This week… cancers, brains, and fruit flies.
Combinatorial therapy to fight melanoma: Malignant melanomas are aggressive cancers that are highly resistant to chemotherapy, possibly due to high levels of Bcl-2 family anti-cell death proteins. Although the small molecule inhibitor, ABT-737, is effective against Bcl-2 family proteins in other cancers, it is not very effective in melanoma cases. The reason may be due to overexpression of another protein, Mcl-1, which confers resistance to ABT-737. When Dr. Victor Tron’s group at Queen’s University combined ABT-737 treatment with inhibitions of Mcl-1 by way of siRNA knockdown, the cancer cells lost their resistance and underwent cell death. These findings, appearing this week in PloS One , suggest that the combination of ABT-737 and Mcl-1 knockdown represents a promising, new treatment strategy for malignant melanoma.
Understanding Stat3 in Breast Cancer: Elevated Stat3 levels in breast cancer patients often correlate with poor clinical outcome. To understand how Stat3 may influence cancer progression, a Stat3 knockout mouse was combined with a mouse expressing the mutant form of the breast cancer gene, ErbB2, and predisposed to develop breast tumours. What the researchers at McGill University found was that without Stat3, breast cancer still developed but the malignancy of the mammary tumours decreased significantly with fewer animals having metastatic lesions in the lung. Genetic profiling of the tumours showed that without Stat3, angiogenic and inflammatory responses, which often play an important role in the metastatic process, were blunted. Remember, last week I noted an article on Par6 and TGFb in breast cancer metastasis.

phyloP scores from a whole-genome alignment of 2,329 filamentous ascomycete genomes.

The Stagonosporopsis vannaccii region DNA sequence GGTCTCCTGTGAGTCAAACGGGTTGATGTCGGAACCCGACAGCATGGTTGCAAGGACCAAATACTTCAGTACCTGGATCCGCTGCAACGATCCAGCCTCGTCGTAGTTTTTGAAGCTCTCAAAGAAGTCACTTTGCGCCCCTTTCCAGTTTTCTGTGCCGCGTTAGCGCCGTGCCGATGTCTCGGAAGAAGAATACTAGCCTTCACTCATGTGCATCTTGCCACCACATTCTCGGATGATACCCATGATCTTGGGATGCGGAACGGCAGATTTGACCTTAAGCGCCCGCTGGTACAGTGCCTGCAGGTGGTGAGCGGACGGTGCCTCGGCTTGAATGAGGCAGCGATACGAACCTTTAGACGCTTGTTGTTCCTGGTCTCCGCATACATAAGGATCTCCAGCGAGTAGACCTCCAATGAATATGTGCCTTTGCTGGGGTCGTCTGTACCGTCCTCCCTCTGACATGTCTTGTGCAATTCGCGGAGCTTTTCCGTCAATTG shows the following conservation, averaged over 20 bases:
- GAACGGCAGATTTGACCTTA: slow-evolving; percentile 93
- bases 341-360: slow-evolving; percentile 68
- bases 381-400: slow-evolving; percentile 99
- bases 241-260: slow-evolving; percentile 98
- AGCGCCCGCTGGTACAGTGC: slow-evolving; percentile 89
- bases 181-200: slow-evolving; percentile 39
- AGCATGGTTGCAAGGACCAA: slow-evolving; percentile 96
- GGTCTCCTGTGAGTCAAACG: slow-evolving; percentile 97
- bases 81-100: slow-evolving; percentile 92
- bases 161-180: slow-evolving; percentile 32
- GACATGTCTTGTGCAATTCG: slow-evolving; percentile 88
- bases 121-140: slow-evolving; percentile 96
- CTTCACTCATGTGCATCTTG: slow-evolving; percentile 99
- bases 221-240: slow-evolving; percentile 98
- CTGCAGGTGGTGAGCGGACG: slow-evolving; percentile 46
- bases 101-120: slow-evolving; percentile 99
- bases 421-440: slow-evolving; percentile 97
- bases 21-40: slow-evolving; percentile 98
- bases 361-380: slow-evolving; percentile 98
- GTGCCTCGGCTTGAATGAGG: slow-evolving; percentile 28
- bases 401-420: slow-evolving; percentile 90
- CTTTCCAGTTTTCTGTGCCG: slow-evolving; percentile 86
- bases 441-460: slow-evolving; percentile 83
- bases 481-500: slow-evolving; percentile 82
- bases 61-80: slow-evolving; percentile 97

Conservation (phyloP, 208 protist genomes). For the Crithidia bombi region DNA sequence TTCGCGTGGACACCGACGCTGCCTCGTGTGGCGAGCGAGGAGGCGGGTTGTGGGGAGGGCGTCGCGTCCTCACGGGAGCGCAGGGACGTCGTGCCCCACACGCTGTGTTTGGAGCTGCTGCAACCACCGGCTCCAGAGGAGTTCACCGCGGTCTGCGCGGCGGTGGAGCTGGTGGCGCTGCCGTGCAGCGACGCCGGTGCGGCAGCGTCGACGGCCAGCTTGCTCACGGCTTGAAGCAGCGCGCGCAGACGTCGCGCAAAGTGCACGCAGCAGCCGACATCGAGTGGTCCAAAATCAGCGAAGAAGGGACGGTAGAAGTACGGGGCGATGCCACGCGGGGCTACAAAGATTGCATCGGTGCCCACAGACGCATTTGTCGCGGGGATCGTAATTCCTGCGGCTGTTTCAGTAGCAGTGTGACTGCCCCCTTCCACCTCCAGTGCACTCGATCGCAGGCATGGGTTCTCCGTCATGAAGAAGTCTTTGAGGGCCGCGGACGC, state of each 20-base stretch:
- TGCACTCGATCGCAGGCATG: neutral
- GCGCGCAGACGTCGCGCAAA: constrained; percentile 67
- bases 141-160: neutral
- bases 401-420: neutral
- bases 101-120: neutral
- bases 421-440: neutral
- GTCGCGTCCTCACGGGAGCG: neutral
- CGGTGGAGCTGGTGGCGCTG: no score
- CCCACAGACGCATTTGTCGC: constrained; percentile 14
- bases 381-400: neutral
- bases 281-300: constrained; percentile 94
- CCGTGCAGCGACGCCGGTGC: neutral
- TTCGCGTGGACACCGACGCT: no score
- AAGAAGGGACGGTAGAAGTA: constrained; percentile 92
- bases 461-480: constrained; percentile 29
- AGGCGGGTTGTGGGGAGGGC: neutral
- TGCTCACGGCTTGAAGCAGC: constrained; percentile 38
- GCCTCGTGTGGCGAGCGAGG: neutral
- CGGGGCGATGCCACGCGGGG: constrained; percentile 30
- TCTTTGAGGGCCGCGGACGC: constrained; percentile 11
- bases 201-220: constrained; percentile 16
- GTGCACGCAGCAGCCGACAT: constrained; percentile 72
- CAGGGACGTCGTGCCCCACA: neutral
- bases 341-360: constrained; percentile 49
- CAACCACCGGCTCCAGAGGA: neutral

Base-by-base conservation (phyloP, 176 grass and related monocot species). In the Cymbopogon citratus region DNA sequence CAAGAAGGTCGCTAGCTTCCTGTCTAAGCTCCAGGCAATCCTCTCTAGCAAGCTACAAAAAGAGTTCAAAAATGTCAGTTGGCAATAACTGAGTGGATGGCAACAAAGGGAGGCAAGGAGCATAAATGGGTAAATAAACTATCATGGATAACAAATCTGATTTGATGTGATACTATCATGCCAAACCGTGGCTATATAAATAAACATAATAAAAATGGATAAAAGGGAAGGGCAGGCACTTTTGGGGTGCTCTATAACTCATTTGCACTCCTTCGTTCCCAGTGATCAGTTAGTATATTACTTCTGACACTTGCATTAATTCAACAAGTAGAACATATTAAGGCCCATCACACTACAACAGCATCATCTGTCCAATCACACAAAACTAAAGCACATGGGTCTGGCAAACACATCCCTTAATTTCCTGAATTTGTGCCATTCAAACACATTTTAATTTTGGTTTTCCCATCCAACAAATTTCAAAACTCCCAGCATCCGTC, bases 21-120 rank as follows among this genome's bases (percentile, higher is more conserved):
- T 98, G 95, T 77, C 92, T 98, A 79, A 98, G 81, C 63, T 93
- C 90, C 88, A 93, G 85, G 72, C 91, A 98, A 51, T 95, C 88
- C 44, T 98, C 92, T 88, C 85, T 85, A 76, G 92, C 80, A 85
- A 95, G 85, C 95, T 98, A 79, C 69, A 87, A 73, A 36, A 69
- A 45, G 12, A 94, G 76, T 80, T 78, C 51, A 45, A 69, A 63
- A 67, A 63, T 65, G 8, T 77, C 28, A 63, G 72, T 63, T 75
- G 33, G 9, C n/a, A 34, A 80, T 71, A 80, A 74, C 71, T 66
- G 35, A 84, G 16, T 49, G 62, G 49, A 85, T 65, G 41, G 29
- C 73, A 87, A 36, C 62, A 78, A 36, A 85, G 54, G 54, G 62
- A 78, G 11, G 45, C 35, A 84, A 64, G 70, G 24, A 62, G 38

This recent study, hot off the press in Cancer Research, was led by Dr. William Muller, one the early pioneers in using transgenic mouse technology.
Gene expression differences in suicide brains: This is the first study to perform global gene expression analysis on the brains of suicide cases to try to broaden the scope of suicide research to other neurotransmitter systems. The serotonergic system is well studied as the primary area of the brain involved in suicides but there are likely other contributing factors. Dr. Turecki’s research team at McGill University performed microarray expression studies on a number of brain tissue samples from the cortical and subcortical regions to identify potentially new molecular pathways involved in depression and suicide. Their results revealed a number of alterations including genes involved in synaptic neurotransmission, namely upregulation of glutamatergic (excitatory) and GABAergic (inhibitory) related genes in suicide brains. This report in PLoS One should open the research field into exploring alternate treatment methods and better understanding the development of suicide and depression.
Male hormone discovery: A new male-specific pheromone was identified on fruit flies. When the researchers transferred some of the compound onto female fruit flies, the male flies were suddenly uninterested. How did they identify this pheromone? They exposed a fruit fly to a laser in a MALDI-type mass spectrometer instrument where ions are ejected into the instrument and analyzed. Some previously unidentified compounds were discovered including this hormone. The research was conducted at the University of Toronto Mississauga by Joel Levine and Jocelyn Millar and appears in this week’s Current Biology.